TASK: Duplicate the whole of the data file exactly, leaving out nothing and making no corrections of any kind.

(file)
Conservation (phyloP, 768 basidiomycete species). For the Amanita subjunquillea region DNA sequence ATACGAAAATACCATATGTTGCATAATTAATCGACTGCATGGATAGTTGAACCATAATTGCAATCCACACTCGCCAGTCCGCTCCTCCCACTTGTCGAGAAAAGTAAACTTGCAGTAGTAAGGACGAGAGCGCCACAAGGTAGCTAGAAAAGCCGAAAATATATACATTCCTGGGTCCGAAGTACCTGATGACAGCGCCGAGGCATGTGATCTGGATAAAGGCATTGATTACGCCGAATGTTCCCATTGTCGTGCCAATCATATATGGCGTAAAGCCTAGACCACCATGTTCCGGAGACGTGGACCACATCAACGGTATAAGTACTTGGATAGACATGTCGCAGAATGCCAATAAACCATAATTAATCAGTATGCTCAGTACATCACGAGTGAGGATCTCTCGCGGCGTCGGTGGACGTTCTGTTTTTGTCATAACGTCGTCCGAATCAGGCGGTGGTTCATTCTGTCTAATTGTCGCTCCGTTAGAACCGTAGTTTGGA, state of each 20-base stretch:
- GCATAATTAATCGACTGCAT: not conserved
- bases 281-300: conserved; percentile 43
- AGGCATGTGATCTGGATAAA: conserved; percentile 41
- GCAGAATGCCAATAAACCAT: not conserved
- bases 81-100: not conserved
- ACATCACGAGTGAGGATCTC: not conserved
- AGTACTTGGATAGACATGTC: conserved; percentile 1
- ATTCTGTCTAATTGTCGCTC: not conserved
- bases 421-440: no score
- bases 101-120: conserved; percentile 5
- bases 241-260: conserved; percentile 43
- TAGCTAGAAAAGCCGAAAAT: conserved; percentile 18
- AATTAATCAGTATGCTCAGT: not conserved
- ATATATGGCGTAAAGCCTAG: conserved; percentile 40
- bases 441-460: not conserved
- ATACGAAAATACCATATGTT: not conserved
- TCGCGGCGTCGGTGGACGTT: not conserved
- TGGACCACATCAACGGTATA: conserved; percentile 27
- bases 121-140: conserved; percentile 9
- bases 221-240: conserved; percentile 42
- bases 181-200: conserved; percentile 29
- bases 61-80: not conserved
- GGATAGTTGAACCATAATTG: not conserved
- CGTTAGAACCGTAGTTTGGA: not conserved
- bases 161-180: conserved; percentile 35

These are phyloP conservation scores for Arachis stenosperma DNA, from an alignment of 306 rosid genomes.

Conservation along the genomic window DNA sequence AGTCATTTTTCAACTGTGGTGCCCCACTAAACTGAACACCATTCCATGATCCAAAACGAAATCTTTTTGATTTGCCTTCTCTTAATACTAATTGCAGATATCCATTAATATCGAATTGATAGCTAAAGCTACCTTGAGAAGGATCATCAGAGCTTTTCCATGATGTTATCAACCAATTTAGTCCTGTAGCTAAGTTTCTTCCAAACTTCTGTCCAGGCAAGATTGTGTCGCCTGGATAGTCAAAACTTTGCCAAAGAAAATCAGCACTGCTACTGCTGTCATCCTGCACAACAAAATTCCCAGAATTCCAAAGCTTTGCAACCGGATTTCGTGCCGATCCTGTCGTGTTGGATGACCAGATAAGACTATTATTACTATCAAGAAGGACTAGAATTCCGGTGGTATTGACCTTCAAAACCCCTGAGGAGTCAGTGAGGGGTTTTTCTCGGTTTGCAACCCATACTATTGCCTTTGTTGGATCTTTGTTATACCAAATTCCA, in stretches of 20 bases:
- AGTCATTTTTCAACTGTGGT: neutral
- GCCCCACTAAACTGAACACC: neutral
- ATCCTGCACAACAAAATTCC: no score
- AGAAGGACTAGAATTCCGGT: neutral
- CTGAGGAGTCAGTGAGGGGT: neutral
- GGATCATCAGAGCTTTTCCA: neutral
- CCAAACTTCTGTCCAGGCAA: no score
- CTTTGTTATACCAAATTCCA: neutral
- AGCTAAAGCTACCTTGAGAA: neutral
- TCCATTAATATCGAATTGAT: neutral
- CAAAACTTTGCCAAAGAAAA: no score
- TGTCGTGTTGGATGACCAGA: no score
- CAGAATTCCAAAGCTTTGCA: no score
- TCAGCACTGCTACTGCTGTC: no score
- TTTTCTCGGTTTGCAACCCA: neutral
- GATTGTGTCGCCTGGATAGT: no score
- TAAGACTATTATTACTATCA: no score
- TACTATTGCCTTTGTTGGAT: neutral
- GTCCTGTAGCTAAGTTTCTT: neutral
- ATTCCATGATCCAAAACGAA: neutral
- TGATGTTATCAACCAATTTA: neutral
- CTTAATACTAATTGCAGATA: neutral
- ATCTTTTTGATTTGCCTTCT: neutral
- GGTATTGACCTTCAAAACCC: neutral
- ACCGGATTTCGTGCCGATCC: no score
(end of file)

Conservation (phyloP, 768 basidiomycete species). For the Amanita subjunquillea region DNA sequence ATACGAAAATACCATATGTTGCATAATTAATCGACTGCATGGATAGTTGAACCATAATTGCAATCCACACTCGCCAGTCCGCTCCTCCCACTTGTCGAGAAAAGTAAACTTGCAGTAGTAAGGACGAGAGCGCCACAAGGTAGCTAGAAAAGCCGAAAATATATACATTCCTGGGTCCGAAGTACCTGATGACAGCGCCGAGGCATGTGATCTGGATAAAGGCATTGATTACGCCGAATGTTCCCATTGTCGTGCCAATCATATATGGCGTAAAGCCTAGACCACCATGTTCCGGAGACGTGGACCACATCAACGGTATAAGTACTTGGATAGACATGTCGCAGAATGCCAATAAACCATAATTAATCAGTATGCTCAGTACATCACGAGTGAGGATCTCTCGCGGCGTCGGTGGACGTTCTGTTTTTGTCATAACGTCGTCCGAATCAGGCGGTGGTTCATTCTGTCTAATTGTCGCTCCGTTAGAACCGTAGTTTGGA, state of each 20-base stretch:
- GCATAATTAATCGACTGCAT: not conserved
- bases 281-300: conserved; percentile 43
- AGGCATGTGATCTGGATAAA: conserved; percentile 41
- GCAGAATGCCAATAAACCAT: not conserved
- bases 81-100: not conserved
- ACATCACGAGTGAGGATCTC: not conserved
- AGTACTTGGATAGACATGTC: conserved; percentile 1
- ATTCTGTCTAATTGTCGCTC: not conserved
- bases 421-440: no score
- bases 101-120: conserved; percentile 5
- bases 241-260: conserved; percentile 43
- TAGCTAGAAAAGCCGAAAAT: conserved; percentile 18
- AATTAATCAGTATGCTCAGT: not conserved
- ATATATGGCGTAAAGCCTAG: conserved; percentile 40
- bases 441-460: not conserved
- ATACGAAAATACCATATGTT: not conserved
- TCGCGGCGTCGGTGGACGTT: not conserved
- TGGACCACATCAACGGTATA: conserved; percentile 27
- bases 121-140: conserved; percentile 9
- bases 221-240: conserved; percentile 42
- bases 181-200: conserved; percentile 29
- bases 61-80: not conserved
- GGATAGTTGAACCATAATTG: not conserved
- CGTTAGAACCGTAGTTTGGA: not conserved
- bases 161-180: conserved; percentile 35

These are phyloP conservation scores for Arachis stenosperma DNA, from an alignment of 306 rosid genomes.

Conservation along the genomic window DNA sequence AGTCATTTTTCAACTGTGGTGCCCCACTAAACTGAACACCATTCCATGATCCAAAACGAAATCTTTTTGATTTGCCTTCTCTTAATACTAATTGCAGATATCCATTAATATCGAATTGATAGCTAAAGCTACCTTGAGAAGGATCATCAGAGCTTTTCCATGATGTTATCAACCAATTTAGTCCTGTAGCTAAGTTTCTTCCAAACTTCTGTCCAGGCAAGATTGTGTCGCCTGGATAGTCAAAACTTTGCCAAAGAAAATCAGCACTGCTACTGCTGTCATCCTGCACAACAAAATTCCCAGAATTCCAAAGCTTTGCAACCGGATTTCGTGCCGATCCTGTCGTGTTGGATGACCAGATAAGACTATTATTACTATCAAGAAGGACTAGAATTCCGGTGGTATTGACCTTCAAAACCCCTGAGGAGTCAGTGAGGGGTTTTTCTCGGTTTGCAACCCATACTATTGCCTTTGTTGGATCTTTGTTATACCAAATTCCA, in stretches of 20 bases:
- AGTCATTTTTCAACTGTGGT: neutral
- GCCCCACTAAACTGAACACC: neutral
- ATCCTGCACAACAAAATTCC: no score
- AGAAGGACTAGAATTCCGGT: neutral
- CTGAGGAGTCAGTGAGGGGT: neutral
- GGATCATCAGAGCTTTTCCA: neutral
- CCAAACTTCTGTCCAGGCAA: no score
- CTTTGTTATACCAAATTCCA: neutral
- AGCTAAAGCTACCTTGAGAA: neutral
- TCCATTAATATCGAATTGAT: neutral
- CAAAACTTTGCCAAAGAAAA: no score
- TGTCGTGTTGGATGACCAGA: no score
- CAGAATTCCAAAGCTTTGCA: no score
- TCAGCACTGCTACTGCTGTC: no score
- TTTTCTCGGTTTGCAACCCA: neutral
- GATTGTGTCGCCTGGATAGT: no score
- TAAGACTATTATTACTATCA: no score
- TACTATTGCCTTTGTTGGAT: neutral
- GTCCTGTAGCTAAGTTTCTT: neutral
- ATTCCATGATCCAAAACGAA: neutral
- TGATGTTATCAACCAATTTA: neutral
- CTTAATACTAATTGCAGATA: neutral
- ATCTTTTTGATTTGCCTTCT: neutral
- GGTATTGACCTTCAAAACCC: neutral
- ACCGGATTTCGTGCCGATCC: no score